Premier called 'seriously misguided'
The Globe and Mail
June 4, 1984
ST. JOHN'S - The top job of the Newfoundland Liberal Party, once a ticket to oblivion, is attracting some powerful personalities and generating the strongest criticism to date of the five-year-old Conservative Government of Premier Brian Peckford.
''Look, people in other parts of the country don't know but we won't be taking out our swords next and lopping off their ears,'' Clyde Wells, a perennial if reluctant darling of Liberals here, said in an interview. ''Given the attitude of this Government, any business would have to be out of its mind to want to come here.'' Mr. Wells, the 46-year-old St. John's lawyer who argued the federal Government's case on offshore jurisdiction and who also successfully prosecuted federal Liberal MP Roger Simmons for tax evasion, confirmed he has been approached to enter the race for the provincial Liberal leadership slated for this October. ''I can tell you there has been a lot of pressure from a number of directions. I'm not working for it, but the door is open a crack.''
Mr. Wells earned his political spurs in the 1960s as one of the bright young men of the Liberal government of Joseph Smallwood. Appointed to the cabinet at 28, Mr. Wells was labor minister and then minister without portfolio until 1970. He quit the cabinet - along with fellow minister and now federal Tory MP John Crosbie - after refusing to approve $5-million in bridge financing to John Shaheen for the construction of the Come-By- Chance oil refinery. ''I'm not soured on politics because of those years," Mr. Wells said recently. "I still believe politics can be principled,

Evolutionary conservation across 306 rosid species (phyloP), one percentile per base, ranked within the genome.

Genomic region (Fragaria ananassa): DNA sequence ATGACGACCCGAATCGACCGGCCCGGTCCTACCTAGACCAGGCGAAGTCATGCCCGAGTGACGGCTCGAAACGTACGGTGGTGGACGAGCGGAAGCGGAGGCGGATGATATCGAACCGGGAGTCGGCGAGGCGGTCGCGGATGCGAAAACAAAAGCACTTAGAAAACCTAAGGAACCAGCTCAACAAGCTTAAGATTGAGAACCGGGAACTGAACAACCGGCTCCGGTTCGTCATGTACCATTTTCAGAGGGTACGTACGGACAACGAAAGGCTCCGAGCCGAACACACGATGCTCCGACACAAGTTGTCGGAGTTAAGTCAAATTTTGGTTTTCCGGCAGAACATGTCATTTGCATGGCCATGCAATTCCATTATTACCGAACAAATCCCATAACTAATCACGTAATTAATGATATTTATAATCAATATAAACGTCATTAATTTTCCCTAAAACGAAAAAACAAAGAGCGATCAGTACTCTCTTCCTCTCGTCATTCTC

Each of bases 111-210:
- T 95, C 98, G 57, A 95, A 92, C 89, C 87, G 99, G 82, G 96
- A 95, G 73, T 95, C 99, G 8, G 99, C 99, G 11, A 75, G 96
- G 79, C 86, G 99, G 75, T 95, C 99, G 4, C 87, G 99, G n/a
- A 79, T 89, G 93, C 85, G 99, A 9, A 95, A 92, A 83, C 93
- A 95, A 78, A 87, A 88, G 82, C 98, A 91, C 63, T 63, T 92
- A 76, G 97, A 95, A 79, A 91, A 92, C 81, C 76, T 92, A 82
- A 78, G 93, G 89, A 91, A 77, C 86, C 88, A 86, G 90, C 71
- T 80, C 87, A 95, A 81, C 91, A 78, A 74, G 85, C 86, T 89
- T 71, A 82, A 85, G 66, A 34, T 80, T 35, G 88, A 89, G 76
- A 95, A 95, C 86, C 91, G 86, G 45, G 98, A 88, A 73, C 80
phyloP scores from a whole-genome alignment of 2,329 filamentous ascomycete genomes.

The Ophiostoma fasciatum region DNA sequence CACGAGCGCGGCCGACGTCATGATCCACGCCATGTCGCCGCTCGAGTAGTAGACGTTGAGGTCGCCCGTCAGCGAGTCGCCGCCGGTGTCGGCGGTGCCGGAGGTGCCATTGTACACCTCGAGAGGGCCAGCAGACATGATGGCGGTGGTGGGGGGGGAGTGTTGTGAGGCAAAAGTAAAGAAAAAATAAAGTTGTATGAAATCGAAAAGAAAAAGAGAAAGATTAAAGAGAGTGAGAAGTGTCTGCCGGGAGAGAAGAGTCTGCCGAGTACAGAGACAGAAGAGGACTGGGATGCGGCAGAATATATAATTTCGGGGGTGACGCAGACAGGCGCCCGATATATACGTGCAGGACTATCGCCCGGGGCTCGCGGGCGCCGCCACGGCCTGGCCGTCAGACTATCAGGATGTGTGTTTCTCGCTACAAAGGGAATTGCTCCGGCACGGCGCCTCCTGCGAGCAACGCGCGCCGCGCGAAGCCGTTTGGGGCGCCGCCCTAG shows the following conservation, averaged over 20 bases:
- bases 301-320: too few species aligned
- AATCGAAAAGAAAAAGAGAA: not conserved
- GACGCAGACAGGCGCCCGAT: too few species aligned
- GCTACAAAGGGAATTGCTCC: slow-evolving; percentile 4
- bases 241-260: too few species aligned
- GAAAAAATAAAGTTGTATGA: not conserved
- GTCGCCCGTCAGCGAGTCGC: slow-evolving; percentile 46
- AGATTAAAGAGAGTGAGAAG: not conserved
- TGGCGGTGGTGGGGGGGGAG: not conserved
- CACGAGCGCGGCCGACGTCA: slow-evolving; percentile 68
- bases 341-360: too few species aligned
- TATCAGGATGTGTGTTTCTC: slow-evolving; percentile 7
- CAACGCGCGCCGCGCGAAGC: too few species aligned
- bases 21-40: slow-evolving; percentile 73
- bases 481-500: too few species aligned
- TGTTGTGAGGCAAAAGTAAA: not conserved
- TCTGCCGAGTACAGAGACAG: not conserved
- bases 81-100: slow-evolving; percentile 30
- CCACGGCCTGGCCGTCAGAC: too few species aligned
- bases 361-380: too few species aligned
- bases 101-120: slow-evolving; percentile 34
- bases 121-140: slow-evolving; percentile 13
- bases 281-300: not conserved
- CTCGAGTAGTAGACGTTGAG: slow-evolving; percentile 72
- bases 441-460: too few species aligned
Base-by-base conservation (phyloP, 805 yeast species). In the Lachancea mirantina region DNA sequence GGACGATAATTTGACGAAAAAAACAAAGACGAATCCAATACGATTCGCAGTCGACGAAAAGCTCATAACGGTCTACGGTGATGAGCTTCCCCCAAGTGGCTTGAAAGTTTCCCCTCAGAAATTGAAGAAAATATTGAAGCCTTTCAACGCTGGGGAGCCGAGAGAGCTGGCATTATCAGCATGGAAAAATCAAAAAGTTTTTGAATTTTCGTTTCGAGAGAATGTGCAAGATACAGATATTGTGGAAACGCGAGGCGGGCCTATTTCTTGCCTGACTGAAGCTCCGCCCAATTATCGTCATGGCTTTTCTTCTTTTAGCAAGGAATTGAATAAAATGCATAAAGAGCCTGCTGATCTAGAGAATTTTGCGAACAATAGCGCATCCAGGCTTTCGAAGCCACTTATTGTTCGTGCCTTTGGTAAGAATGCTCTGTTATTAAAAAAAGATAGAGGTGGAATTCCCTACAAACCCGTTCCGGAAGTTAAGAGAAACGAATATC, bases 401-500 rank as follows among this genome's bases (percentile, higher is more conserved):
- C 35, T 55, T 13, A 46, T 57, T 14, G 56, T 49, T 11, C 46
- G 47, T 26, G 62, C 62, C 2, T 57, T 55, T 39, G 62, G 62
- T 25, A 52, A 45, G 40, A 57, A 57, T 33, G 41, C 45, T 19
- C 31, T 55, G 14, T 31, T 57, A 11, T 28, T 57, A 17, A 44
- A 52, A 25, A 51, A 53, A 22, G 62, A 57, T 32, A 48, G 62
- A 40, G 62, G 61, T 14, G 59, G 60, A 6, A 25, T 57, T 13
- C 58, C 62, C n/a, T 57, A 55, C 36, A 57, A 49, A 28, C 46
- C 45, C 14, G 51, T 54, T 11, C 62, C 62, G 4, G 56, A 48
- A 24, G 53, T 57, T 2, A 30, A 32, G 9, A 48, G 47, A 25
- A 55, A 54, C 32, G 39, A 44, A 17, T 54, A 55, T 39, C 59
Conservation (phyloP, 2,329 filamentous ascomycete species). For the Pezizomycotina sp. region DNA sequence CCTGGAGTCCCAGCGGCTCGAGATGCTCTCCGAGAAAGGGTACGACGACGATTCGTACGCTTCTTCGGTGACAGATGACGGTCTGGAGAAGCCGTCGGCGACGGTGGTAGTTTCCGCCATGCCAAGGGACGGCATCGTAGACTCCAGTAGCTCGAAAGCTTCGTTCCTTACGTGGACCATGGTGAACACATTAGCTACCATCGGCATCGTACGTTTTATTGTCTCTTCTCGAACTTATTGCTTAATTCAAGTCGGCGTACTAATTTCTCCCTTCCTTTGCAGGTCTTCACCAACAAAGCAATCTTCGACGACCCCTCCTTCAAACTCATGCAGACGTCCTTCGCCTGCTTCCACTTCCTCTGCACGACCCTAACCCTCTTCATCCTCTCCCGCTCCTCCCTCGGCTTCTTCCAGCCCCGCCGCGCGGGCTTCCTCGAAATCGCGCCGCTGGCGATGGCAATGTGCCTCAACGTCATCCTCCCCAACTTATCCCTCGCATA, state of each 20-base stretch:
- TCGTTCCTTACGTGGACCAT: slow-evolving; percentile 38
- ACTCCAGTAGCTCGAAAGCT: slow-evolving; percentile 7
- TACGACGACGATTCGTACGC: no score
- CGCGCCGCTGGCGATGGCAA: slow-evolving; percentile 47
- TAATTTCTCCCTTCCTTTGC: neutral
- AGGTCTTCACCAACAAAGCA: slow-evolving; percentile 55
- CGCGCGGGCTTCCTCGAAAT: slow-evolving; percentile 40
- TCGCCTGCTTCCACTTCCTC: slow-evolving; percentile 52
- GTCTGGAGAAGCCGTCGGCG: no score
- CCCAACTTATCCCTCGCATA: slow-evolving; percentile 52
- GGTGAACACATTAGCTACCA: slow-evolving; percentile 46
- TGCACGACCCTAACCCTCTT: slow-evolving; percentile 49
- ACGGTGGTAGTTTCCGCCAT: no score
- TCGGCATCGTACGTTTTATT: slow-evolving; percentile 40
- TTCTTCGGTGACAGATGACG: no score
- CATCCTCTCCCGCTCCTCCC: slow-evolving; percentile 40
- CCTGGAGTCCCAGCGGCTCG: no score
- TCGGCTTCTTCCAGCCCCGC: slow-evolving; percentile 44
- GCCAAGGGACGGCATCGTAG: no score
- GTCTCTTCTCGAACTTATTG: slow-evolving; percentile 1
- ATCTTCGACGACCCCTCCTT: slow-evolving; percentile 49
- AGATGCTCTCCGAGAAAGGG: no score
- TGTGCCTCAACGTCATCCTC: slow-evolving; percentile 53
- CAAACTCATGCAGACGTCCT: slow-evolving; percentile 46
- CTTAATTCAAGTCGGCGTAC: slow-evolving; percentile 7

honest and straightforward.'' Describing Mr. Peckford as well-intentioned but ''seriously misguided,'' Mr. Wells said that Newfoundland has been economically devastated by the attitudes of the provincial Government.
Despite Newfoundland's failure to win control of offshore resources from Ottawa, "I don't think very much has been lost. . . . In the long run, Newfoundland will get the same as other provinces under the federal system we have - no more, no less." But Newfoundland's abortive effort to get out of an agreement under which Quebec gets Labrador electricity at bargain prices "has seriously impaired our ability to properly solve that problem. It has also made us look like a banana republic.'' Mr. Wells said the Peckford Government's Water Reversion Act, passed in 1980 and recently struck down by the Supreme Court of Canada, was an attempt to expropriate all the assets of the Upper Churchill power installation without compensating Hydro-Quebec, a partner in the megaproject which nets Quebec $800-million a year.
The Government is within its rights to use expropriation in the public interest, Mr. Wells said, "but you have to pay just compensation." The philosophy of the Peckford Government has created a serious rift between Newfoundlanders and other Canadians, he said. ''Peckford has set Confederation back 20 years in the attitudes he has tried to foster here. . . . He talks about being oppressed by Ottawa and then brands anyone who criticizes him in Newfoundland unpatriotic.''
Almost as coy as Mr. Wells about his leadership aspirations, but for different reasons, is Leo Barry, a former Conservative energy minister and now Liberal energy critic. ''I shall decide once riding executives have been elected and I have had a chance to determine my support. Many people have urged me to run and I am interested,'' the 41-year-old lawyer said in an interview.
Mr. Barry has been in and out of politics since 1972, when he was first elected to the Newfoundland House of Assembly. After a brief stint as deputy speaker, he became minister of mines and energy, where he took the lead in developing Newfoundland's oil and gas regulations.